The GCC banking sector continued to grow rapidly in the first half of 2012, according to QNB Group analysis.
The collective assets of the largest 50 banks in the region increased by 7.7 per cent in the year to June 30, 2012, reaching $1.28 trillion. Profits were also up by 5.4 per cent, compared to the first half of 2011, reaching $12 billion.
While 76 per cent of banks in the group were profitable, with average profit growth of 13 per cent, only 11 out of 50 saw a decline and only one bank in the group recorded a net loss
GCC banks have benefited from the buoyant regional economy, supported by high oil prices and high levels of government spending.
They have also avoided exposure to many of the problematic financial instruments, such as peripheral Eurozone debt and mortgage-backed securities, that have been weighing heavily on banks’ performance in Europe and the US.
The banking sector is skewed towards the very largest banks, with the top 10 representing 50 per cent of total assets. Saudi and Emirati banks make up the bulk of the top 50, in terms of both number-12 and 14 respectively-and aggregate assets, 33 per cent and 28 per cent respectively.
Qatar is in third place, and eight of its banks are included in the group, representing 13.5 per cent of total assets. 15 of the top 50 banks are Islamic and represent 19.5 per cent of total assets.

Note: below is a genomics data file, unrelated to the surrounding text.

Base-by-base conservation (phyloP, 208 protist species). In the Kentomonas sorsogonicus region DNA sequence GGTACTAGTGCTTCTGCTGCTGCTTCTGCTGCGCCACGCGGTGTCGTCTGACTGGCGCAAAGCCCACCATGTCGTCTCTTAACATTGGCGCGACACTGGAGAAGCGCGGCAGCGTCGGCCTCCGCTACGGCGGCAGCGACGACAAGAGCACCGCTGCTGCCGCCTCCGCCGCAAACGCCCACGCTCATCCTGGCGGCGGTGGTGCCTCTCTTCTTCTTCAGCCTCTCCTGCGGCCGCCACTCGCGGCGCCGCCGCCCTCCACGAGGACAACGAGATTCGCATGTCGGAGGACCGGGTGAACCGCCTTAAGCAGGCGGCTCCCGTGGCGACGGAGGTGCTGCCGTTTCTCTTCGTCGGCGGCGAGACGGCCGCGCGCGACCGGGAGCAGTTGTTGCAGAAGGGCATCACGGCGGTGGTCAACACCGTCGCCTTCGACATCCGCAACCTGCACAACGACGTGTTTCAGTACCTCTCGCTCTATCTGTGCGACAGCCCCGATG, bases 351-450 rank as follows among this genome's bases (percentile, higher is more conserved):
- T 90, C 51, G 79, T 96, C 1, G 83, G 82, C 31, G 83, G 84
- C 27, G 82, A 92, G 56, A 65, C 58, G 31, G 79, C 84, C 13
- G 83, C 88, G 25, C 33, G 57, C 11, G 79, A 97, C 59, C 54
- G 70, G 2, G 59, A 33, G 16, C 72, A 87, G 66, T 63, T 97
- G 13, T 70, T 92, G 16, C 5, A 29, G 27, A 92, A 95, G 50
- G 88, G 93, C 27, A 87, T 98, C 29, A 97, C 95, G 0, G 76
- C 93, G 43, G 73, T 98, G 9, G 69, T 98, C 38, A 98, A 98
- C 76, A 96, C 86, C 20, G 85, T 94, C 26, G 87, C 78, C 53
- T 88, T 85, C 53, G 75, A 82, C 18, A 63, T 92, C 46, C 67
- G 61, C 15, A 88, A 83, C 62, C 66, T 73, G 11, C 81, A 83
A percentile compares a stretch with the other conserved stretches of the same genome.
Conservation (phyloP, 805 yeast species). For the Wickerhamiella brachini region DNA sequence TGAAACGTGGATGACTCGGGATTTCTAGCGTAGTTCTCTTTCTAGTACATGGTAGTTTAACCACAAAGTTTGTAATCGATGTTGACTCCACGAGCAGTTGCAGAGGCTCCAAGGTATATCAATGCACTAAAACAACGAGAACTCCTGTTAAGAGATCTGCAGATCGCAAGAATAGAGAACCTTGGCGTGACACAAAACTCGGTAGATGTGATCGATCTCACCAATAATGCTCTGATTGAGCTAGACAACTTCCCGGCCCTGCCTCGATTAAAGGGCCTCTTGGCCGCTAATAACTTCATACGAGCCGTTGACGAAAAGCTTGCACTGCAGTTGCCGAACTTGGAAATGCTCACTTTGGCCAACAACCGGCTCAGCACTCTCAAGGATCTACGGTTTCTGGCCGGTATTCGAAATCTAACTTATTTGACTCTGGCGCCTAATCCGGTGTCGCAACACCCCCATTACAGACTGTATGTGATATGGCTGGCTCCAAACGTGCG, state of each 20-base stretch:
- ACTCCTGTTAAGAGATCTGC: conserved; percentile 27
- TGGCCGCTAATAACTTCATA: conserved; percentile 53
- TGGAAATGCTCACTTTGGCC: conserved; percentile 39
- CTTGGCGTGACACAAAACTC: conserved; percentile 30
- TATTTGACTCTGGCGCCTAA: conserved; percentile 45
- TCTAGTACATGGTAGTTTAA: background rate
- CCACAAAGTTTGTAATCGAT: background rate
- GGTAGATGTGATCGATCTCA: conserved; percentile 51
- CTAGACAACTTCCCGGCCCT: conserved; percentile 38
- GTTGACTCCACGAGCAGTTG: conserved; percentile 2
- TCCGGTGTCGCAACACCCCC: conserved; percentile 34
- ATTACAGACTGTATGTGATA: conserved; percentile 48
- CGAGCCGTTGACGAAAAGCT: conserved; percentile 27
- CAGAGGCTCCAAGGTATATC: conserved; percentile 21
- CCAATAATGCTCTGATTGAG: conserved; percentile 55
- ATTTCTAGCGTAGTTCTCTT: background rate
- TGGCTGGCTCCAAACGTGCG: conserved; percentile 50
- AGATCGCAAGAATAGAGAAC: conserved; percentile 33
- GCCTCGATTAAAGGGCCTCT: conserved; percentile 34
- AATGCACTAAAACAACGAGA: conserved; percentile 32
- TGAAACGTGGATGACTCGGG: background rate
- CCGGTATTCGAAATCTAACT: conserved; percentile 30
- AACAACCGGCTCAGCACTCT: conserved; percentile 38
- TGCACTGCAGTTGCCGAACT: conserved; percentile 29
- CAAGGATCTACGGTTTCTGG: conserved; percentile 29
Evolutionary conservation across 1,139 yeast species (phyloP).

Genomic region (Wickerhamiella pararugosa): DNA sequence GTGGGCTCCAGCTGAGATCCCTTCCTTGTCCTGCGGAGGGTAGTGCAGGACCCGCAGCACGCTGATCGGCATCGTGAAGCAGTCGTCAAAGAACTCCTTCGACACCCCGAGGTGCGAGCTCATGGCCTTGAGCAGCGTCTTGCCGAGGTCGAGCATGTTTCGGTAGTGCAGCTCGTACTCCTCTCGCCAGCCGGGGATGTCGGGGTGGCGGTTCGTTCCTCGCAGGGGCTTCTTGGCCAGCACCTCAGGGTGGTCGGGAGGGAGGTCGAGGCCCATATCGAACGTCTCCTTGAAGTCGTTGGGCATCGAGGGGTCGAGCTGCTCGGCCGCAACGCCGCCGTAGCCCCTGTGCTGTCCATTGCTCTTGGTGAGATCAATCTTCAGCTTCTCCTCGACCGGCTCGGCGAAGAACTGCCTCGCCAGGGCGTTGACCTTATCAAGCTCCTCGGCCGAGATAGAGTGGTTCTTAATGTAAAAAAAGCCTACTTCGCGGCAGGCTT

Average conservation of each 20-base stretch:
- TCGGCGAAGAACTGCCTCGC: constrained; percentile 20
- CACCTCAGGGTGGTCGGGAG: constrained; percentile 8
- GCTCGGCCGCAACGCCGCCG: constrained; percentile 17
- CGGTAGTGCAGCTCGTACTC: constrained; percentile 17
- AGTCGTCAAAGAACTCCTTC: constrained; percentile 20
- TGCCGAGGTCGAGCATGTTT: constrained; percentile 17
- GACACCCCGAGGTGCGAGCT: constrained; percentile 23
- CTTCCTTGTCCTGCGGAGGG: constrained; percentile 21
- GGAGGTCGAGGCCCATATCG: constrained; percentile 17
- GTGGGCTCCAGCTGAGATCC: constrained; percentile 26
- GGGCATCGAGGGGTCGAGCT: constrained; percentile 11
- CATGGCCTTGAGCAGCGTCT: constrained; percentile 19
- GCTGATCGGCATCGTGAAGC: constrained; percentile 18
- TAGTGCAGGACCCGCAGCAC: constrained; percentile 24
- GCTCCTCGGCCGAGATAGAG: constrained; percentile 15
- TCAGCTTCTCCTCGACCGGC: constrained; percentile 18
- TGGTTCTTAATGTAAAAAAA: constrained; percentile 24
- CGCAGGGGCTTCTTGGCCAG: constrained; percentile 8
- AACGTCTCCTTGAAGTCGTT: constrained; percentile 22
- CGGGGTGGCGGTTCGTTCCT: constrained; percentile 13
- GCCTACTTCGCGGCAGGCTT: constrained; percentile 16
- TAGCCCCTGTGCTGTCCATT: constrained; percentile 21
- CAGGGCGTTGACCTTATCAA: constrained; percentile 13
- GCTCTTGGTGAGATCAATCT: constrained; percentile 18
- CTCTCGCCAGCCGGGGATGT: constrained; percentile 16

The strongest growth in assets was achieved in Qatar and Oman, by 20.1 per cent and 19.0 per cent respectively. The assets growth in Qatar was driven by QNB, which is the largest bank by assets in the GCC and achieved 25.5 per cent growth in the year to 30 June 2012.
The other 7 banks also averaged a strong growth rate of 14.7 per cent, led by Qatar Islamic Bank and Masraf Al Rayan. Qatar’s nominal GDP grew at an annualised rate of 17 per cent in the first quarter of the year, and booming economic activity usually contributes to strong bank asset growth.
Only two Omani banks are included in the top 50, and both saw strong asset growth-23.3 per cent for National Bank of Oman and 17.6 per cent for Bank Muscat.
Regional assets growth was driven by an expansion in loan portfolios, which grew by 13.6 per cent during the first half of the year. Growth was particularly strong in Qatar, where loans surged by 39.7 per cent, largely due to a 55.9 per cent increase at QNB, which was the most rapid for any bank in the region. QNB has the largest loan book in the region.